Facebook’s new ‘like’ button has been attracting a lot of attention since it was announced at the site’s F8 conference in San Francisco last week. Essentially, a ‘recommend’ link, it’s the centrepiece of the Open Graph program, by which aims to open up more of its user activity to other sites.
Great for advertisers, seems to be the general verdict: massive amounts of social data will now be spread all around the Internet, offering all kinds of possibilities for brands to reach potential customers. If a company includes the like button on its own web pages, visitors will be able to post the information directly to their Facebook page, where all their friends will see it.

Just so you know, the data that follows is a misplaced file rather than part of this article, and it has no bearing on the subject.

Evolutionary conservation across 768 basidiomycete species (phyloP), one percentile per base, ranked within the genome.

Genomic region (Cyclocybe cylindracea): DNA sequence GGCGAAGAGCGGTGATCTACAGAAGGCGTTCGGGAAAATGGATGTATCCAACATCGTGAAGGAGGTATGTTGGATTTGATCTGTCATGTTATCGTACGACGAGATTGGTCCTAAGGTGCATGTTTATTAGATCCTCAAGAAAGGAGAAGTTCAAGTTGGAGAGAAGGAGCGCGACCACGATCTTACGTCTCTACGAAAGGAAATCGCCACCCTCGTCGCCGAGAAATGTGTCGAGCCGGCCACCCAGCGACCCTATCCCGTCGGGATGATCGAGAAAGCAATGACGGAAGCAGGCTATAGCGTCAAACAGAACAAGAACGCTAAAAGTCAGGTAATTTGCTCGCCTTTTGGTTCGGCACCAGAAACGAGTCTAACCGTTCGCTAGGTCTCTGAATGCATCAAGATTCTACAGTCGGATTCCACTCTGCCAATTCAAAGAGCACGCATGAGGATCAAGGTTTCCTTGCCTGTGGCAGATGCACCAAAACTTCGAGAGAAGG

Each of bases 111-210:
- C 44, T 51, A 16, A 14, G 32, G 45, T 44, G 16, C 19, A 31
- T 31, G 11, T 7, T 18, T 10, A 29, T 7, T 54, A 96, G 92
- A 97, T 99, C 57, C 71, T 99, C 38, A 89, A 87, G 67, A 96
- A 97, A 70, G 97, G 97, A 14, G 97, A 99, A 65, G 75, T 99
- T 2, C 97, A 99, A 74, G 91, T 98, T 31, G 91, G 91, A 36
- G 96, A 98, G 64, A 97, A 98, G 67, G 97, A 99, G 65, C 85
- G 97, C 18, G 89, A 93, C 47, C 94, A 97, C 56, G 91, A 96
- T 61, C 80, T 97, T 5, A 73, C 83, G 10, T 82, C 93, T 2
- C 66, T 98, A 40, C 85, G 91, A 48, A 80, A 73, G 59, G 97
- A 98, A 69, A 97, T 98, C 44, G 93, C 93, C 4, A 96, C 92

Not so great for people who cherish their privacy, and worry about there being just too much personal information flying around.
However no one’s in the least doubt that this initiative will catch on. Since Facebook’s Beacon content sharing platform flopped three years ago, the site has grown from 50 million to 450 million users, and is rapidly overtaking Google as the Internet’s dominant presence.
There’s a handy audio clip here which explains how the tool works.
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